To better understand the phylogeographic relationships underlying lineage sharing patterns, we further compared the NRY-STR haplotype diversity within the most frequent haplogroups through network analysis (Figure 5). It is clear that Santiago harbors the more heterogeneous lineage composition, with a higher number of single and low frequent haplotypes than other islands. In contrast, the patterns of haplotype distribution within major lineages in Fogo [R1b1b2 (M269), J (12f2), F(xR1b1b2,J) (M213), and E1b1b1a (M78)] are strikingly the opposite and show clear signs of founding effects, with a relatively small number of different haplotypes, fewer rare haplotypes, and more haplotypes with intermediate frequencies (Figure 5). Intriguingly, one of Fogo’s most common lineages within the R1b1b2 haplogroup (4% in Fogo; marked with an asterisk in Figure 5) is associated with the surname “Montrond”, which was introduced in the island at the end of the 19th century by the French immigrant Armand Montrond, who is known to have enjoyed a remarkably high reproductive success [48].

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Figure 5. Median-joining (MJ) networks of the 11 NRY-STR haplotypes found within the most frequent Cape Verdean lineages.

Circles represent haplotypes, with areas proportional to frequency; lines between circles represent NRY-STR mutational steps, with length proportional to haplotype mutational divergence. In E), the circle marked with an asterisk corresponds to the Montrond lineage in Fogo Island.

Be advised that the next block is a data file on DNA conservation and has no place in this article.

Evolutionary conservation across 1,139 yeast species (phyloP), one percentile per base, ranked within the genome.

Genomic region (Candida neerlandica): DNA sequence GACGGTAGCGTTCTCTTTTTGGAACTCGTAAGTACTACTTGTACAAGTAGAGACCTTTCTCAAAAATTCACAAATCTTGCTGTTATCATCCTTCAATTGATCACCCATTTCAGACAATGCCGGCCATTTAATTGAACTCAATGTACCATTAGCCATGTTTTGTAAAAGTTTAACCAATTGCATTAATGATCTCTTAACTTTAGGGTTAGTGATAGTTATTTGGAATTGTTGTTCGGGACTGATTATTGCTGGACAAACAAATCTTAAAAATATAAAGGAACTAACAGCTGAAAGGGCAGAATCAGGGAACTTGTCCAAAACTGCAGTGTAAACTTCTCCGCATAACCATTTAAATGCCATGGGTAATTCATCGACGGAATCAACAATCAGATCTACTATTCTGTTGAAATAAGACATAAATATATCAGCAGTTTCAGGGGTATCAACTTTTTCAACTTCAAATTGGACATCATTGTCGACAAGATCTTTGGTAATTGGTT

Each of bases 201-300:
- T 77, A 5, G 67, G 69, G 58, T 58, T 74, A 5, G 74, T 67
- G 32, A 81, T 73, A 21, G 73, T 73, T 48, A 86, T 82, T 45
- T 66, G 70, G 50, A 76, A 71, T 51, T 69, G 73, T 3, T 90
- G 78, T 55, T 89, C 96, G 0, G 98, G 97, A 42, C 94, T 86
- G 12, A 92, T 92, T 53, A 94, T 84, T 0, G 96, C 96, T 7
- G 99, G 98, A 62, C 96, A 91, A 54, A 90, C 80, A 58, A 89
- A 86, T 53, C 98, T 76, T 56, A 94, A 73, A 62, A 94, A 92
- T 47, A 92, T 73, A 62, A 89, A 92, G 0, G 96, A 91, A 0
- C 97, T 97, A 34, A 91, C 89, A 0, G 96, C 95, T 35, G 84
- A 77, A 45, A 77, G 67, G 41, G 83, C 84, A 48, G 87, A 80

https://doi.org/10.1371/journal.pone.0051103.g005

Discussion

In this study we present an analysis of admixture and background population structure of the archipelago of Cape Verde using genetic information from autosomal and X-chromosome AIMS, and NRY-specific polymorphisms. The relevance of genotyped sample in terms of size and geographic coverage of the archipelago, as well as the large discriminating power of assayed markers allowed us to add substantial detail to the understanding of the historical factors that have shaped the patterns of genetic diversity within and among local island populations.

Admixture Structure of the Archipelago of Cape Verde

Population-based admixture proportions estimated with 50 autosomal AIMs confirm our expectations based on historical evidence of extensive genetic admixture between Europeans and Africans in Cape Verde. As far as we know, Cape Verde is presently one of the most highly admixed populations resulting from the mixing of European and African parental contributions [7], [9], [11], [12], [49], [13], and may be only paralleled by some regions in Brazil [27], [50], [51]. Moreover, the comparison of African ancestry proportions calculated with X, Y-chromosome and autosomal markers confirms that admixture involved predominantly European men and African women, like in many other societies emerging from the Atlantic slave trade [33], [52], [27], [53].

The African ancestry proportions estimated with different panels of markers also revealed substantial variation in admixture among the sampled islands, with Santiago showing significantly higher levels of African ancestry than the other islands. This variation is generally consistent with the settlement history of the archipelago, since Santiago was the first island to be peopled and its economy was initially based on a plantation system that largely depended on African slaves [17]. In turn, the islands of Santo Antão, São Vicente, São Nicolau and Boavista, which show significantly lower African admixture levels than Santiago, were mostly populated by admixed free peasants that migrated northwards after the decline of the slave-based economy [17].